Wednesday, October 15, 2014

Farm Fusion Advanced - Semester 1 Workshop

During this workshop, the students in the Advanced Farm Fusion class learned to "Develop a Vision", analyzing expenses, and to coming up with creative ways to maximizing the income from your commodities.  We then zeroed in on our dairy goats as an example.  The children discussed all possible avenues for making the most of dairy goats.  They thought well beyond milk and cheese, bringing up rental for weed control, selling extra bucks for meat, stud fees for breeding bucks, and soaps/lotions.

The class learned the mechanics of dairy goat lactation, comparing and contrasting two different milking schedules.  In one schedule, the kids are removed from the does and bottle fed exclusively.  The does are milked twice per day, at 12 hour intervals.  This yields the most milk, but the farmer must be able to make the huge time commitment.  In the other schedule, the kids are kept with the does 12 hours of the day, and they are separated into a different area at night.  This definitely yields less milk, but gives more flexibility and a "back up plan" for if things come up during milking time.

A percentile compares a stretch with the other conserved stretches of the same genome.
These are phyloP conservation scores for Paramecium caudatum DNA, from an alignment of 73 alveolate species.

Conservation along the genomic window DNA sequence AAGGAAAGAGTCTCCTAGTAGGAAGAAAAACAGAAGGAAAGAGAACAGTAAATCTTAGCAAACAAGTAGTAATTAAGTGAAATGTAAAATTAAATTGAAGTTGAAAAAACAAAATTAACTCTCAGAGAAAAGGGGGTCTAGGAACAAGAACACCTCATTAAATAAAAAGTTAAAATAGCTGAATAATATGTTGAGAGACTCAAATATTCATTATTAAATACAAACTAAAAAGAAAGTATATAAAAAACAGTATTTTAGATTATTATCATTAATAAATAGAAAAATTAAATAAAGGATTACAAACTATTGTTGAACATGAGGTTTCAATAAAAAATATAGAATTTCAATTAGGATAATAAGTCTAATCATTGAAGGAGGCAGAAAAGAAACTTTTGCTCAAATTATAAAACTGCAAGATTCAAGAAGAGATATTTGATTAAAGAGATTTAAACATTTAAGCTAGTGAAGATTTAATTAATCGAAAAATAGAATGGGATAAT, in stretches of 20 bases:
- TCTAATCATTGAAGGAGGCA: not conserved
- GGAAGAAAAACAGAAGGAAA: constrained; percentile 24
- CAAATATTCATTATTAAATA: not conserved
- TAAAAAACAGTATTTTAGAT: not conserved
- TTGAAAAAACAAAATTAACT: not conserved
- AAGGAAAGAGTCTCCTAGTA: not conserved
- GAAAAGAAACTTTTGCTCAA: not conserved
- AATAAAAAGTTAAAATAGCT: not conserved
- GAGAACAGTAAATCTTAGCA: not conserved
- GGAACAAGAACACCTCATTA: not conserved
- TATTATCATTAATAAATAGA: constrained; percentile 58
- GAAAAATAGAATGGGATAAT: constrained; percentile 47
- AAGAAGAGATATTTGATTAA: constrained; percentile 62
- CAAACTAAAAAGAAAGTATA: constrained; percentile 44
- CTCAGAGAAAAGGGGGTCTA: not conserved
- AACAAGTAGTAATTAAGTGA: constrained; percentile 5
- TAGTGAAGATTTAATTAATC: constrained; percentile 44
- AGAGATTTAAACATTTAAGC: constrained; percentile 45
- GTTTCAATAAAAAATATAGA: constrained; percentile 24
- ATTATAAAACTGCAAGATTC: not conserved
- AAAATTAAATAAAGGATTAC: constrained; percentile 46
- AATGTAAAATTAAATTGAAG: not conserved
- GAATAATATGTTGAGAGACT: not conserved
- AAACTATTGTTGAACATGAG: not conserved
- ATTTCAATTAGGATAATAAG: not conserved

We spent time practicing the technique of hand milking, using latex gloves as udders and teats.  When you milk, you must prevent the milk from flowing back up the teat and into the udder... which is the path of least resistance.  So, instead of just "squeezing", the kids learned how to squeeze the top fingers together first, thus preventing the milk from flowing back upward.  After practicing, the class spent time milking Greta, or senior doe. We then decided that, although I have not been milking June at all, we would have her jump up on the stand.  June kidded this spring, and her big "baby" is still nursing... off of both adult does.  (Goats will nurse up until they are adults if you, and their dams, let them!)  Because I have been so hands off with June, I was unaware that she was suffering from mastitis.  The kids and I realized this when we attempted to milk her.  I had explained to the class that you never begin milking into the pail.  First, you milk a little into a "strip cup", which allows you to inspect it for any abnormalities.  In June's case, it was very evident there was an issue.  The students were amazed at the difference in thickness.